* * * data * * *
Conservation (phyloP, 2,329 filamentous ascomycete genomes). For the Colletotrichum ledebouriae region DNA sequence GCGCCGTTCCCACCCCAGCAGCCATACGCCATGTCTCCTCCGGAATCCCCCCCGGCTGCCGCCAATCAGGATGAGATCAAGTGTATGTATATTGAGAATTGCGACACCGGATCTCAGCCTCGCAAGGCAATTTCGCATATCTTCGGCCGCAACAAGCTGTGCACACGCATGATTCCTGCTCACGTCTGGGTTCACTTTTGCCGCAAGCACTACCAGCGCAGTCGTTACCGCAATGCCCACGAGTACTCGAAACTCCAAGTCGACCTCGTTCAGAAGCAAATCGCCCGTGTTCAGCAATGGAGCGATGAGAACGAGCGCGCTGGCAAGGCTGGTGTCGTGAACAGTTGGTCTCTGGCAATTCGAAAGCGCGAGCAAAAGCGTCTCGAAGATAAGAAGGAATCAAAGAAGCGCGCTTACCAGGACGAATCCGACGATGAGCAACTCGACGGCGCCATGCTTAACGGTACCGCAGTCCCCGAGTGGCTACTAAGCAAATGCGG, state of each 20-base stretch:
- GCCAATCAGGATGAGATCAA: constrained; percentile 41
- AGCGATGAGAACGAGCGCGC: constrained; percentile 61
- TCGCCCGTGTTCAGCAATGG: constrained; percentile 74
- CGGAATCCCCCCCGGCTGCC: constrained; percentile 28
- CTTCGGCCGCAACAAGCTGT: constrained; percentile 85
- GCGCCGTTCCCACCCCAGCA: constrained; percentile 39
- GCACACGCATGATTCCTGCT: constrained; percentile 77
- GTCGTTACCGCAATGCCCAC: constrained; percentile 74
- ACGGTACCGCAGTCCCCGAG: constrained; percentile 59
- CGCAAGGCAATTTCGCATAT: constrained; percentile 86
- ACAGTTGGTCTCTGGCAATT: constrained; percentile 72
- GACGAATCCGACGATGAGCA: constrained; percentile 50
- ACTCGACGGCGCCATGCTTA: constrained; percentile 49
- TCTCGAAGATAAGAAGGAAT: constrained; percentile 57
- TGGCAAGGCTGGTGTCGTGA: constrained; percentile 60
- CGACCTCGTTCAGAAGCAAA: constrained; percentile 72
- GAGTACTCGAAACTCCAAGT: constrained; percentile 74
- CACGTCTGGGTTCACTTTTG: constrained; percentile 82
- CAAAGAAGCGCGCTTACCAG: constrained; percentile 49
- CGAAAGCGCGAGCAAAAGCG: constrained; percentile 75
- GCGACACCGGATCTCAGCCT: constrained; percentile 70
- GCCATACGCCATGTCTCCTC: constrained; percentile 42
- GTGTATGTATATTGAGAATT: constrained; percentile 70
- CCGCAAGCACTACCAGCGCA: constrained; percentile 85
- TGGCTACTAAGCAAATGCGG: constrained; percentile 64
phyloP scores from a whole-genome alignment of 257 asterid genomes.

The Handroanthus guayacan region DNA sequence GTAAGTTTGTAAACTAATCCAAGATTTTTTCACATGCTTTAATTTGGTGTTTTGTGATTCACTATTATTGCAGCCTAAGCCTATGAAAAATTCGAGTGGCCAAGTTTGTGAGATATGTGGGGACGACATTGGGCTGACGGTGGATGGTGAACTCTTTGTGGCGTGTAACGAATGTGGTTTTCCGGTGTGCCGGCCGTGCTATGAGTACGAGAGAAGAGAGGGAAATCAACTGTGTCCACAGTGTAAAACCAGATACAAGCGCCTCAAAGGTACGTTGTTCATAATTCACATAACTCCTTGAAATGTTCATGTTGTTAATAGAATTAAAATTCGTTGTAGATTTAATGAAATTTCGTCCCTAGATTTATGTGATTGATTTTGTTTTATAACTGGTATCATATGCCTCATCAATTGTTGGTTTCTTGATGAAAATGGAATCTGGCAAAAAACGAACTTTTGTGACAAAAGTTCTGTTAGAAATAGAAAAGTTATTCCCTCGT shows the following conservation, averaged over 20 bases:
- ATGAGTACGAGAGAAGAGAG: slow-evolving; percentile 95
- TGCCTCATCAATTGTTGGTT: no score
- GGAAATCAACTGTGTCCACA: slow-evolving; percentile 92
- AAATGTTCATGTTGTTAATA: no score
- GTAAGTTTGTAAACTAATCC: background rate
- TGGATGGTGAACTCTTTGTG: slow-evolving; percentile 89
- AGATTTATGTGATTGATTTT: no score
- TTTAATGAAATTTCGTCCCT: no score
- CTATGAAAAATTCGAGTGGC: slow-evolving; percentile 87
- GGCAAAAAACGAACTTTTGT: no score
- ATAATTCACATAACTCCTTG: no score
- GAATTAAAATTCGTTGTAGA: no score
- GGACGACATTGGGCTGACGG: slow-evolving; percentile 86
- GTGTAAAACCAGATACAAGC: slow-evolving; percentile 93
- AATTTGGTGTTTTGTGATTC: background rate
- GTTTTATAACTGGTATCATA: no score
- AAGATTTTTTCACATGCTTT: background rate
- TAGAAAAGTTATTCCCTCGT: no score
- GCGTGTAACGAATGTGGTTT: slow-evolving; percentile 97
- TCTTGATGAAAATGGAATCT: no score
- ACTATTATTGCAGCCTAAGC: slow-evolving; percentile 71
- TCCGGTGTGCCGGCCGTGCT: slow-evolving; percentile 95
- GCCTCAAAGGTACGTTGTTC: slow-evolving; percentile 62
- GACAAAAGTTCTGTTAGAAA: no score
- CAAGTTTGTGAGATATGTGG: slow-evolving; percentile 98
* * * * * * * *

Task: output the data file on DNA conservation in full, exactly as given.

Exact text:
Conservation (phyloP, 2,329 filamentous ascomycete genomes). For the Colletotrichum ledebouriae region DNA sequence GCGCCGTTCCCACCCCAGCAGCCATACGCCATGTCTCCTCCGGAATCCCCCCCGGCTGCCGCCAATCAGGATGAGATCAAGTGTATGTATATTGAGAATTGCGACACCGGATCTCAGCCTCGCAAGGCAATTTCGCATATCTTCGGCCGCAACAAGCTGTGCACACGCATGATTCCTGCTCACGTCTGGGTTCACTTTTGCCGCAAGCACTACCAGCGCAGTCGTTACCGCAATGCCCACGAGTACTCGAAACTCCAAGTCGACCTCGTTCAGAAGCAAATCGCCCGTGTTCAGCAATGGAGCGATGAGAACGAGCGCGCTGGCAAGGCTGGTGTCGTGAACAGTTGGTCTCTGGCAATTCGAAAGCGCGAGCAAAAGCGTCTCGAAGATAAGAAGGAATCAAAGAAGCGCGCTTACCAGGACGAATCCGACGATGAGCAACTCGACGGCGCCATGCTTAACGGTACCGCAGTCCCCGAGTGGCTACTAAGCAAATGCGG, state of each 20-base stretch:
- GCCAATCAGGATGAGATCAA: constrained; percentile 41
- AGCGATGAGAACGAGCGCGC: constrained; percentile 61
- TCGCCCGTGTTCAGCAATGG: constrained; percentile 74
- CGGAATCCCCCCCGGCTGCC: constrained; percentile 28
- CTTCGGCCGCAACAAGCTGT: constrained; percentile 85
- GCGCCGTTCCCACCCCAGCA: constrained; percentile 39
- GCACACGCATGATTCCTGCT: constrained; percentile 77
- GTCGTTACCGCAATGCCCAC: constrained; percentile 74
- ACGGTACCGCAGTCCCCGAG: constrained; percentile 59
- CGCAAGGCAATTTCGCATAT: constrained; percentile 86
- ACAGTTGGTCTCTGGCAATT: constrained; percentile 72
- GACGAATCCGACGATGAGCA: constrained; percentile 50
- ACTCGACGGCGCCATGCTTA: constrained; percentile 49
- TCTCGAAGATAAGAAGGAAT: constrained; percentile 57
- TGGCAAGGCTGGTGTCGTGA: constrained; percentile 60
- CGACCTCGTTCAGAAGCAAA: constrained; percentile 72
- GAGTACTCGAAACTCCAAGT: constrained; percentile 74
- CACGTCTGGGTTCACTTTTG: constrained; percentile 82
- CAAAGAAGCGCGCTTACCAG: constrained; percentile 49
- CGAAAGCGCGAGCAAAAGCG: constrained; percentile 75
- GCGACACCGGATCTCAGCCT: constrained; percentile 70
- GCCATACGCCATGTCTCCTC: constrained; percentile 42
- GTGTATGTATATTGAGAATT: constrained; percentile 70
- CCGCAAGCACTACCAGCGCA: constrained; percentile 85
- TGGCTACTAAGCAAATGCGG: constrained; percentile 64
phyloP scores from a whole-genome alignment of 257 asterid genomes.

The Handroanthus guayacan region DNA sequence GTAAGTTTGTAAACTAATCCAAGATTTTTTCACATGCTTTAATTTGGTGTTTTGTGATTCACTATTATTGCAGCCTAAGCCTATGAAAAATTCGAGTGGCCAAGTTTGTGAGATATGTGGGGACGACATTGGGCTGACGGTGGATGGTGAACTCTTTGTGGCGTGTAACGAATGTGGTTTTCCGGTGTGCCGGCCGTGCTATGAGTACGAGAGAAGAGAGGGAAATCAACTGTGTCCACAGTGTAAAACCAGATACAAGCGCCTCAAAGGTACGTTGTTCATAATTCACATAACTCCTTGAAATGTTCATGTTGTTAATAGAATTAAAATTCGTTGTAGATTTAATGAAATTTCGTCCCTAGATTTATGTGATTGATTTTGTTTTATAACTGGTATCATATGCCTCATCAATTGTTGGTTTCTTGATGAAAATGGAATCTGGCAAAAAACGAACTTTTGTGACAAAAGTTCTGTTAGAAATAGAAAAGTTATTCCCTCGT shows the following conservation, averaged over 20 bases:
- ATGAGTACGAGAGAAGAGAG: slow-evolving; percentile 95
- TGCCTCATCAATTGTTGGTT: no score
- GGAAATCAACTGTGTCCACA: slow-evolving; percentile 92
- AAATGTTCATGTTGTTAATA: no score
- GTAAGTTTGTAAACTAATCC: background rate
- TGGATGGTGAACTCTTTGTG: slow-evolving; percentile 89
- AGATTTATGTGATTGATTTT: no score
- TTTAATGAAATTTCGTCCCT: no score
- CTATGAAAAATTCGAGTGGC: slow-evolving; percentile 87
- GGCAAAAAACGAACTTTTGT: no score
- ATAATTCACATAACTCCTTG: no score
- GAATTAAAATTCGTTGTAGA: no score
- GGACGACATTGGGCTGACGG: slow-evolving; percentile 86
- GTGTAAAACCAGATACAAGC: slow-evolving; percentile 93
- AATTTGGTGTTTTGTGATTC: background rate
- GTTTTATAACTGGTATCATA: no score
- AAGATTTTTTCACATGCTTT: background rate
- TAGAAAAGTTATTCCCTCGT: no score
- GCGTGTAACGAATGTGGTTT: slow-evolving; percentile 97
- TCTTGATGAAAATGGAATCT: no score
- ACTATTATTGCAGCCTAAGC: slow-evolving; percentile 71
- TCCGGTGTGCCGGCCGTGCT: slow-evolving; percentile 95
- GCCTCAAAGGTACGTTGTTC: slow-evolving; percentile 62
- GACAAAAGTTCTGTTAGAAA: no score
- CAAGTTTGTGAGATATGTGG: slow-evolving; percentile 98